How Society Treated Male Homosexuality.
Traditionally in this country what the church said was a sin the state said was a crime and it was not to be until 1967 that partial decriminalisation took place. Until the age of 24 I was regarded as a criminal for the dastardly crime of falling in love with somebody of the same sex. But I was also regarded as suffering from a mental illness and it was not to be until 1992 that the World Health Organisation (WHO) declassified homosexuality as a mental disorder and another decade before male homosexuals were to come anywhere near legal equality; and another couple before same sex marriage was legalised. Societal attitudes towards homosexuality can still be discriminatory and young people can suffer great mental stress in seeking to come to terms with it.
Historically its being a crime meant that you could be locked up for it. And many were.Many fell victim to blackmailers -the law having been accurately described as a blackmailers charter. Faced with this many committed suicide . Others married in a desperate bid to hide their homosexuality and often in the mistaken belief that their true nature could be changed. Of course it could not and wives also became victims and families still suffer from the consequences
The fact that homosexuality was regarded as a mental disorder meant that the medical professionals too thought that homosexuality could be ‘cured’ and homosexuals converted. Of course they could not and great psychological harm – and worse – was done. Sometimes people were referred for treatment by the courts instead of being sent to Jail. That must have seemed like a humanitarian alternative at the time – and their was widespread belief in the effectiveness of treatment being by the administration of drugs to lower or destroy libido, the use of electric aversion therapy, whereby victims were shown pictures of naked men and administered a shock and perhaps emitics, and then pictures of naked women when no such treatment was offered. But the treatment – apart from not working – perhaps from destroying the patients interest in sex altogether, could have worse consequences. In 1952 Alan Turing killed himself after having agreed to be chemically castrated as an alternative to prison. In 1962, Army Captain Billy Clegg Hill died during medically supervised aversion therapy, seen as an alternative to a prison sentence carried out by medics who believed that homosexuality was disease and could therefore be cured. In effect, Billy had been murdered by the state and officialdom hid the crime for several decades.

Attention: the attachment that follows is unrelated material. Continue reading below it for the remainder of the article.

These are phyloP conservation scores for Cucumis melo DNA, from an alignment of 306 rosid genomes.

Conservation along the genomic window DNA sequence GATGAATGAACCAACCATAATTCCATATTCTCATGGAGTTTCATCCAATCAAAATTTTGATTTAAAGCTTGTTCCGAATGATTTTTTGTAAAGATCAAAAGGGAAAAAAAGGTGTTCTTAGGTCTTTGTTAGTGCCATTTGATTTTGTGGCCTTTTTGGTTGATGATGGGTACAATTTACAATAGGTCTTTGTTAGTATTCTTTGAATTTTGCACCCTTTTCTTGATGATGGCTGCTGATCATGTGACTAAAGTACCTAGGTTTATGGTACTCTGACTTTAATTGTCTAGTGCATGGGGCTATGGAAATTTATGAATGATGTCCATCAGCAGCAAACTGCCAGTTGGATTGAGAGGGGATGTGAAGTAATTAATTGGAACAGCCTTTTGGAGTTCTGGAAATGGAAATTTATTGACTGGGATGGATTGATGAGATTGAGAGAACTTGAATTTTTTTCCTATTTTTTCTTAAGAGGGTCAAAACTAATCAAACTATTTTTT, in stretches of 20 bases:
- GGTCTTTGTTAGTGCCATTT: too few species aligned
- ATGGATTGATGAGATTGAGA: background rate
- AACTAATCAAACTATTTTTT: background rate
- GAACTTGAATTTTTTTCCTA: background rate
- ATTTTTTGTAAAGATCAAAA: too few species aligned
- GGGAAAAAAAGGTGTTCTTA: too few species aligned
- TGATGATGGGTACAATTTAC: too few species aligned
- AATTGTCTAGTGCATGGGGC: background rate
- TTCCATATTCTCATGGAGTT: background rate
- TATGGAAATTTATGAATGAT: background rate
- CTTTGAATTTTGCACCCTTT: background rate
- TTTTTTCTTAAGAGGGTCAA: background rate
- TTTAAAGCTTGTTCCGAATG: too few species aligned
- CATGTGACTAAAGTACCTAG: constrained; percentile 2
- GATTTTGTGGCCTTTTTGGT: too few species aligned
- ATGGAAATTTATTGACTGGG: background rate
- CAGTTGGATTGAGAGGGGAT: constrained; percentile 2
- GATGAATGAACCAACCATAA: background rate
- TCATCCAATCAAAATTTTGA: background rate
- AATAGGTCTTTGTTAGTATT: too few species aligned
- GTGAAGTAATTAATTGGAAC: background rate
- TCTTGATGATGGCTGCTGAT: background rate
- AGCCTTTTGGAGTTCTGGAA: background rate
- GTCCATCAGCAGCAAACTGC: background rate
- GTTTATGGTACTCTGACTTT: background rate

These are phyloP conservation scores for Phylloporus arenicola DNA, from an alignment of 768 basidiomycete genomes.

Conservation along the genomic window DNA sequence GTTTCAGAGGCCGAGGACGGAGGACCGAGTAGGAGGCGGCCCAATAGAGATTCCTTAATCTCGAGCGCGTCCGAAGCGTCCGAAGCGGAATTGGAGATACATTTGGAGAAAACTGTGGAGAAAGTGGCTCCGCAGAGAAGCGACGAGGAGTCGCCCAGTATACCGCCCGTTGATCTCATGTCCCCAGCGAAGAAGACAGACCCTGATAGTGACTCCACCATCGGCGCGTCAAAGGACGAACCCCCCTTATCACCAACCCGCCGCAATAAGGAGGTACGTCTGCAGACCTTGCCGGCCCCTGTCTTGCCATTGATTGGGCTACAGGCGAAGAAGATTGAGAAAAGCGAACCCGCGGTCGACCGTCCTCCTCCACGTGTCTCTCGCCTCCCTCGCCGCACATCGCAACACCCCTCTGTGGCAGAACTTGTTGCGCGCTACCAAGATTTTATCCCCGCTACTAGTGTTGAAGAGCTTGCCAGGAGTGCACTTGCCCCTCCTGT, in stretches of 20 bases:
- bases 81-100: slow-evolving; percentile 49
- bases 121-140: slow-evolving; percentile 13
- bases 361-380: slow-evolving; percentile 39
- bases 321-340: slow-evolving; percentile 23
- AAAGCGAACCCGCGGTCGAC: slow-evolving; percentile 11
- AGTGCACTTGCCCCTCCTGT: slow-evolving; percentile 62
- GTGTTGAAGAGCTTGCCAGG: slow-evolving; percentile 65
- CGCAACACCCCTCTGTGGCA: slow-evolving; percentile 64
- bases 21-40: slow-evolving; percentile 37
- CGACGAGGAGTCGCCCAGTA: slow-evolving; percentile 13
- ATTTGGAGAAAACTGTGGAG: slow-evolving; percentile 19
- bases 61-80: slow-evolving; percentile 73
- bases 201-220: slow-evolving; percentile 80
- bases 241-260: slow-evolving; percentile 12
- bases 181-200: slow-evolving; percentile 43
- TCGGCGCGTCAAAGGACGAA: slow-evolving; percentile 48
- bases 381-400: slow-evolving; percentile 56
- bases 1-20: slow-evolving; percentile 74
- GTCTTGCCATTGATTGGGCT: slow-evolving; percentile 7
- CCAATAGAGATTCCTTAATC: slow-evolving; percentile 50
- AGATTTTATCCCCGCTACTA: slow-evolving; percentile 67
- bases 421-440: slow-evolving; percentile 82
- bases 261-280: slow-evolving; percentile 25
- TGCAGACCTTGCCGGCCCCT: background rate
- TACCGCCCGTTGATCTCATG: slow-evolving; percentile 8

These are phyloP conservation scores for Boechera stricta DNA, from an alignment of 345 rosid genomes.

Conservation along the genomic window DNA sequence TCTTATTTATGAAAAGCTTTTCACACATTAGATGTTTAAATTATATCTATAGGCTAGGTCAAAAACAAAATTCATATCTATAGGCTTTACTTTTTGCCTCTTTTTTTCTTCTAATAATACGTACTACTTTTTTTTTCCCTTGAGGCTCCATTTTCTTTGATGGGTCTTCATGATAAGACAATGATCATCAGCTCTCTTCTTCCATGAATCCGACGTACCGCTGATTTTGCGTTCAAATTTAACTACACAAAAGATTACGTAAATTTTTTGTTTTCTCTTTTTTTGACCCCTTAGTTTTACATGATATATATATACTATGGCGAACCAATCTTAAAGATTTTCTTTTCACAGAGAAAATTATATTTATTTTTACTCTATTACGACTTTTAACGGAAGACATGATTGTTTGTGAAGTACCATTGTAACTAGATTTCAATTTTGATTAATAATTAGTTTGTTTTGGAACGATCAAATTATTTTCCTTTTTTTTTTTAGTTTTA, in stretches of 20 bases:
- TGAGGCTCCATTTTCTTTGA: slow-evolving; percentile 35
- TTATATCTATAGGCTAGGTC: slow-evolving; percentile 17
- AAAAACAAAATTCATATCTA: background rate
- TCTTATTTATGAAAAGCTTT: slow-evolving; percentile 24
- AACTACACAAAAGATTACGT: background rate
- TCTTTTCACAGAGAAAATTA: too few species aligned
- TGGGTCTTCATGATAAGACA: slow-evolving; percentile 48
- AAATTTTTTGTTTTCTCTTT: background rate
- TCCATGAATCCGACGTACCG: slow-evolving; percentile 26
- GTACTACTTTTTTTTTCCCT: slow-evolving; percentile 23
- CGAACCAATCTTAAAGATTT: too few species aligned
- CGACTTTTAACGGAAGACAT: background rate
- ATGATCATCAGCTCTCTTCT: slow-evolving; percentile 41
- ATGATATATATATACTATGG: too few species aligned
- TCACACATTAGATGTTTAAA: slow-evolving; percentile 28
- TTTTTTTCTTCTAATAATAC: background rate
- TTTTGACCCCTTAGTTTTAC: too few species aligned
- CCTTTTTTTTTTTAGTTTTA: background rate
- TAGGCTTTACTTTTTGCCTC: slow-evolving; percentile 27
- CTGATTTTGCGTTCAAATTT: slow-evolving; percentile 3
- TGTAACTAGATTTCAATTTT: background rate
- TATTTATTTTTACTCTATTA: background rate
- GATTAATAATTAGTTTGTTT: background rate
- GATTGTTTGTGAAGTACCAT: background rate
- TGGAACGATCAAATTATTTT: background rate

But not everyone who went for ‘treatment’ went as an alternative to prison. Many referred themselves because they could not face up to societal hostility. Others were referred by their families in a doomed attempt to ‘cure’ them. When, inevitably, this failed many blamed themselves for ‘failing’ to respond and committed suicide or lived with the detrimental effects for the rest of their lives. Even though treatment had tended to become based on talk rather than the administration of electric shocks, chemical treatment actually peaked in the years after partial decriminalisation. Societies attitude had partly shifted from condemnatory to pity for these poor people who could never find happiness. And of course there still were, and still are those religious bigots who thought that they could “Pray the gay away. They were of course similarly doomed to failure; and caused as much harm . Self-hatred is NOT therapy!
Acknowledgement by the Royal College of Psychiatrists that past ‘treatments’ caused harm.
But times change, and although we cannot change the course of history, we can acknowledge historical mistakes, learn from them and apologise to the victims. We should do what little we can to ameliorate their effect and above all make certain that they are not repeated. To their credit, last October the Royal College of Psychiatrists apologised for their past mistakes. The President of the College, Professor Wendy Burn, said “There are no words that can repair the damage done to anyone who has ever been deemed ‘mentally unwell’ simply for loving somebody of the same sex. For those who were then ‘treated’ using non-evidence based procedures by mental health professionals up until as late as the late 1970’s, the trauma of such experiences can never be erased. We cannot rewrite history but we can make it clear that today, principles of equality and diversity will be passionately upheld; homosexuality is not a disorder and should not be treated. ”
All of which can only be of limited comfort to those who survived this state-sponsored torture arising out of bigotry and prejudice. Many of the procedures were carried out by NHS staff and it was the courts who sentenced them. The British Government was complicit and should apologise to the victims and their families. They can admit past mistakes,
which must not be repeated. All forms of so-called Conversion Therapy should be banned. It has never worked, but has destroyed lives. Ban it now!